That way you can already have a lot of useful Japanese in your memory that you can then analyse and understand when you get into the micro-level details.

      So the answer absolutely! They are a good tool for the serious language learner AND tourists!

  • Eric

    These phrasebooks look like they are great learning tools to anyone who wants to learn Japanese. I think the checklist you’ve provided is a nice snapshot of the highlights, thanks! 

    There is a lot of great information on this site too and I’m learning the language myself, so just know that I’ll be back for more goodness. 

    • Nick Hoyt

      Yeah, I think that most people who are serious about learning Japanese typically go and grab a textbook to start off, but they miss out on just how useful a good phrasebook can be!

      One of the interesting things about learning from a phrasebook is that you learn lots of question and answer phrases. The kinds of things you need when communicating with actual Japanese people (go figure, lol).

      So, if your goal is to read Japanese manga, then this probably isn’t what you’re looking for. But if your goal is to go to Japan, and talk with natives, then it’s a must have resource!

  • Jon

    I’ve meddled with a few languages in the past. One I became fluent in and the others I could hold small conversations with but I never thought about the phrasebook I would use.

    If a phrasebook was frustrating I would actually blame myself for not getting it or if the book was hard too navigate then I would find another but I must admit looking back on some of the failed languages I tried to learn (Japanese being one of them). The phrasebook was garbage and I should have looked into getting a better one.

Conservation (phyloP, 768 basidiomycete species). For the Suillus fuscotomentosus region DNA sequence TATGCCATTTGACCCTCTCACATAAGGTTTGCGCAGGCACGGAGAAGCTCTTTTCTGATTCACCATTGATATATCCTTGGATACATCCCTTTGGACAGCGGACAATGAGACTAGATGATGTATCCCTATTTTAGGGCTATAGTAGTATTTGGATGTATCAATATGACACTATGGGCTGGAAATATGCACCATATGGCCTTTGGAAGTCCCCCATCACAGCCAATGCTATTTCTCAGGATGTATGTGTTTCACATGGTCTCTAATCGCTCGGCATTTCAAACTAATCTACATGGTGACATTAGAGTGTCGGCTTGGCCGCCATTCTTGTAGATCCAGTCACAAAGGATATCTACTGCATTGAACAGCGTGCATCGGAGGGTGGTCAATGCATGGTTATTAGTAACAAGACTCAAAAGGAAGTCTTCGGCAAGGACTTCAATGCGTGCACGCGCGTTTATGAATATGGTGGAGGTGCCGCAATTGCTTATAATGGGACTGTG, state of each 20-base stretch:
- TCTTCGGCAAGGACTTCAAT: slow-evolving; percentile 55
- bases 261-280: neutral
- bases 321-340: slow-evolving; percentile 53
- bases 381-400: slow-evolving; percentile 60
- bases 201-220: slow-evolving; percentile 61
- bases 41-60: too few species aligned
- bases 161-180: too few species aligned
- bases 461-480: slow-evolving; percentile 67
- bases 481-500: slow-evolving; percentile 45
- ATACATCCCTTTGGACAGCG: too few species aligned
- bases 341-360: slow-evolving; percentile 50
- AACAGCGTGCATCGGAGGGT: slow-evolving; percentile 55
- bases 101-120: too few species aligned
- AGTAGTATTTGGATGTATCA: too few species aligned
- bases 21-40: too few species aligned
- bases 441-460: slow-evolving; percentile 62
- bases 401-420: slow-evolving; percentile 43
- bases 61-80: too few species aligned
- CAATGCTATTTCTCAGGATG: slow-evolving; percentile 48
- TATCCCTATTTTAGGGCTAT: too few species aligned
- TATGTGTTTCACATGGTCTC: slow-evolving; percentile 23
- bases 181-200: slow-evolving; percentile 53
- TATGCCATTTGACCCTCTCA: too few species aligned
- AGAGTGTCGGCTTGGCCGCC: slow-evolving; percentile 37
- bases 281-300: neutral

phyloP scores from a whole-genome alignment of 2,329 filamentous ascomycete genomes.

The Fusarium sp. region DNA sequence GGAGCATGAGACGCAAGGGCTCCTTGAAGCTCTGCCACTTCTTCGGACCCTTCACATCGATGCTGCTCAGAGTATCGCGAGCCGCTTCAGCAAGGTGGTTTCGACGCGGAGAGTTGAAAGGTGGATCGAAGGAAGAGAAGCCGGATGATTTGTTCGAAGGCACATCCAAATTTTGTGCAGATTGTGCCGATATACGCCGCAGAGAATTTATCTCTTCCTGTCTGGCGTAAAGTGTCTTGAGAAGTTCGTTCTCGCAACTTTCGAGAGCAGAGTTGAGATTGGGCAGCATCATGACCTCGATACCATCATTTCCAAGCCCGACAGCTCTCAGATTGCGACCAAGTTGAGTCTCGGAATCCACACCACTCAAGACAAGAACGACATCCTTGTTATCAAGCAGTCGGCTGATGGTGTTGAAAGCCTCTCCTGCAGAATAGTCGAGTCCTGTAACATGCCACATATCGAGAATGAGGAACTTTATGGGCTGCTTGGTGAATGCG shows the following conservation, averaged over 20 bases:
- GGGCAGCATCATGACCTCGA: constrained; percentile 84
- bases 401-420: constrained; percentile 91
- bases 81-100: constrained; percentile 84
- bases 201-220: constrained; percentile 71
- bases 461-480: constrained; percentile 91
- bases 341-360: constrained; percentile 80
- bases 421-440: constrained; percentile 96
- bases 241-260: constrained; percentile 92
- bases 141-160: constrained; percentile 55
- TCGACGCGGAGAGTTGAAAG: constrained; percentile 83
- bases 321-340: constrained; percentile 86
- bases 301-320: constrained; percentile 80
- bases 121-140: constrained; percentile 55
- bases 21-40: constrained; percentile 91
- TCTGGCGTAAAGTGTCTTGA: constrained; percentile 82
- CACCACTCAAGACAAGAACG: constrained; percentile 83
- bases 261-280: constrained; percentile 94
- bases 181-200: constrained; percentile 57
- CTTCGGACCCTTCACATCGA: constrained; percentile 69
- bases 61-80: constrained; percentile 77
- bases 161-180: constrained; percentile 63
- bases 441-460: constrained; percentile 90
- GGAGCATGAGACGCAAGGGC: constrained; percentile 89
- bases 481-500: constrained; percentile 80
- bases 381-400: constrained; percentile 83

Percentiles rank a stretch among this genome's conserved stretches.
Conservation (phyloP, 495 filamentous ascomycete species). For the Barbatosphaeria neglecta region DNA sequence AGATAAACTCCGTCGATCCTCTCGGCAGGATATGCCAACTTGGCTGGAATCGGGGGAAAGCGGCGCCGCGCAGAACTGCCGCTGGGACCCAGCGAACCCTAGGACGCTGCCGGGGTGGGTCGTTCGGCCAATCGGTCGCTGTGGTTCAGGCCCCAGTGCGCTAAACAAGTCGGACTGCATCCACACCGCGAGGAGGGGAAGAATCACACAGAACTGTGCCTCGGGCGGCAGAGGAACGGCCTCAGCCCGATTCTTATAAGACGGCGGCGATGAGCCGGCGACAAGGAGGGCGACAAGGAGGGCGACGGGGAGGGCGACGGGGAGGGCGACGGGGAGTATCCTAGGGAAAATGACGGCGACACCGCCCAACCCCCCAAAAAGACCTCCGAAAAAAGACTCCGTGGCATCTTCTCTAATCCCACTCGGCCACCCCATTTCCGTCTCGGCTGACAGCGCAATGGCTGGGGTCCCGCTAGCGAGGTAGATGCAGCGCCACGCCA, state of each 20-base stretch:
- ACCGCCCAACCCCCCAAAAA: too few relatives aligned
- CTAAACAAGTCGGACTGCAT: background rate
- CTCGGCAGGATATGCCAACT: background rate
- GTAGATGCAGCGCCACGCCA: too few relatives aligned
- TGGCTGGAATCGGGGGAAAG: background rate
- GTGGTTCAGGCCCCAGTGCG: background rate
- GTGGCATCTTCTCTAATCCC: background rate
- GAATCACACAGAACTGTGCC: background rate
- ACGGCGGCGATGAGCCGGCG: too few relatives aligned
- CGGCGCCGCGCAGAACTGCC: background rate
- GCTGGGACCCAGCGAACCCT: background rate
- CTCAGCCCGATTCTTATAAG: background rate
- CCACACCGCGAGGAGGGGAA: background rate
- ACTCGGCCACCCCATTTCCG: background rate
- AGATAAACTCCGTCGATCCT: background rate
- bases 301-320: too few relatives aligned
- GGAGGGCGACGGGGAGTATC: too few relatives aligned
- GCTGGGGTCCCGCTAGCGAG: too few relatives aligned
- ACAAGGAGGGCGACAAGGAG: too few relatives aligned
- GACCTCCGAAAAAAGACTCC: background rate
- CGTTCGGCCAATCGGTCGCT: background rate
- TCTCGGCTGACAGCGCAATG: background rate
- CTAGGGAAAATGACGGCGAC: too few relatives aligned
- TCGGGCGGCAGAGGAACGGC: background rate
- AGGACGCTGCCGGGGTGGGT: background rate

Thanks for the guide but my trip to Japan was 16 years ago so maybe it was a little bit late. I will keep it in mind for next time though. I do plan on going back there at some point in the future!

    • Nick Hoyt

      Haha, yeah I think I was in middle school 16 years ago, so it’s been quite a while! 

      I think the quality of phrasebooks, and most languages books, have increased a lot in the last ten years compared with before. One reason is probably because there’s just so many more people learning other languages now, so companies have a real incentive to provide great quality in order to beat their competition.

      Another that is specific to Japanese, is probably because anime and manga have really taken off here in America’s culture. I know that for me at least, I was pretty much raised on watching Dragon Ball Z and Gundam Wing.

      My fellow millennials who also enjoyed those types of shows seem to have a real appreciation for Japan’s culture, and a lot of them are motivated to learn the language too!

  • Ami

    Hi,

    It feels like you have a good grasp on what things a phrasebook should have. Thanks for the recommendations, I will be checking them out on Amazon to see which I like more.